Is Parking What’s Stopping Atlanta From Becoming a Sustainable City?

opinion_park1-1_16It’s time for an intervention if we want Atlanta to become a walkable and transit-connected city. 

Following up on “Atlanta’s Parking Addiction,” a recent column in the alt-weekly Creative Loafing, Darin at ATL Urbanist points out that much of the city’s new downtown streetcar route is lined with vehicle storage, rather than housing and businesses.

Creative Loafing reported that over the last 30 years, “the availability of low-cost parking” was “the second strongest indicator of the lack of success ” of urban rail in the U.S. Darin says local leaders must recognize that giving streetcar riders fewer places to go hampers ridership and hurts the system’s chances for growth.

The image above shows a section of the streetcar line on Luckie Street in Downtown Atlanta. Everything that isn’t shaded in red is either a parking lot or a parking deck.

This is important. We have a $100 million starter line for modern streetcars in Atlanta and much of the track runs beside properties that contain facilities devoted to car parking instead of destinations for pedestrians. If this seed is going to grow into a larger, successful system of street rail — and there are proposals for that — city leadership needs to get off its collective ass and give the line a chance to work as it should.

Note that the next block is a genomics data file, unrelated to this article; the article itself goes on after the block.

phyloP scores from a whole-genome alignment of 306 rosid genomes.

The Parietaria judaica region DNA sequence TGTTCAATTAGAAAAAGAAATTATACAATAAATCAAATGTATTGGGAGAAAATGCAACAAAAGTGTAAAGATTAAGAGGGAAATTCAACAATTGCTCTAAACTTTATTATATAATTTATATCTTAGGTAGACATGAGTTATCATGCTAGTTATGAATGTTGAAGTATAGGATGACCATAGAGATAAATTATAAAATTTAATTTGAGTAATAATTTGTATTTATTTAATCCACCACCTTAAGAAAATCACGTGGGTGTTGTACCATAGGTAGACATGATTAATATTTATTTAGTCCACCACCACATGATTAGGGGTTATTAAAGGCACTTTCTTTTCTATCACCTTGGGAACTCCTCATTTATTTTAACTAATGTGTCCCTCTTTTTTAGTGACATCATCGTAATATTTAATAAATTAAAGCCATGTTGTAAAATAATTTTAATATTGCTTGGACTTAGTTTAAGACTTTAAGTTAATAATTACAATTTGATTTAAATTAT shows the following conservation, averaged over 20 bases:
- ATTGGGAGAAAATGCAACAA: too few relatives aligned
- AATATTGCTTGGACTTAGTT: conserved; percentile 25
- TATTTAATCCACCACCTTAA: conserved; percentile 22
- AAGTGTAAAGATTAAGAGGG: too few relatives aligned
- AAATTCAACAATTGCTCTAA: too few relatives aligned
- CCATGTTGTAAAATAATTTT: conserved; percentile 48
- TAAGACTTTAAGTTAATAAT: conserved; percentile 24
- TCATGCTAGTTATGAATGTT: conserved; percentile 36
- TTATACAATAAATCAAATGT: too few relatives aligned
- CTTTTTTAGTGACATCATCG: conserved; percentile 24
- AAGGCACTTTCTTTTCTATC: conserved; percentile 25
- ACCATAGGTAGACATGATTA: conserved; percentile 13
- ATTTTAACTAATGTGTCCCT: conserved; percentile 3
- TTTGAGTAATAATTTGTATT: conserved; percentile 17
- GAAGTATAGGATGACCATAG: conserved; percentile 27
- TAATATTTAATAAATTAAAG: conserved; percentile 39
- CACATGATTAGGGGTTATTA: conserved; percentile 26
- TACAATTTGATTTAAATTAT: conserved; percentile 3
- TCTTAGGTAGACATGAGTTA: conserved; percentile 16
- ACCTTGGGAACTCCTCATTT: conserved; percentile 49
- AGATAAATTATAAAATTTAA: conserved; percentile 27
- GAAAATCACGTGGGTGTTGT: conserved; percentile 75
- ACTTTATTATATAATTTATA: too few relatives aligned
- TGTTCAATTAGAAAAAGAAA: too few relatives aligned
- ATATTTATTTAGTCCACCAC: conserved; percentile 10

I am in general very excited to have a streetcar here and hopeful that it will end up, some day in the future, serving a thriving neighborhood of new residential and commercial structures that replace our downtown parking blight. But there are also days when I walk these streets, where I live, and cynically think: “In Atlanta, we love parking so much that we built a $100 million streetcar line to show off our parking facilities to tourists.”

Origanal article can be found here.

Park(ing) Day At the Art for Arts Sake Festival 2014

Thi-3a8d0b0b05d6fce0s year’s Art For Arts Sake fall festival on Oct. 4 will include eight experimental public art installations tailor-made to fit in parking spots in New Orleans.

The project is part of an international event called PARK(ing) Day that is meant to plant the seeds of alternative urban planning concepts in the public mind.


PARK(ing) Day is an annual worldwide event where artists, designers and citizens transform metered parking spots into temporary public parks.

Tparking dayhe mission of PARK(ing) Day is to call attention to the need for more urban open space, to generate critical debate around how public space is created and allocated, and to improve the quality of urban human habitat … at least until the meter runs out!

The Art for Arts Sake 2014 is a one-night festival of gallery openings to kick off the art season.The exhibits can be found along Magazine Street, in the French Quarter and, especially, in the arts district centered on the intersection of Camp and Julia Streets. The Contemporary Arts Center, 900 Camp St., and the Ogden Museum of Southern Art, 925 Camp St., present exhibits and entertainment. The festival is happening Saturday October, 4 from 6 to 9 p.m.

More information: Visit the Contemporary Arts Center website, the Magazine Street Merchants Association website and the New Orleans Arts District website. Call the CAC at 504.528.3805.

Read full article here,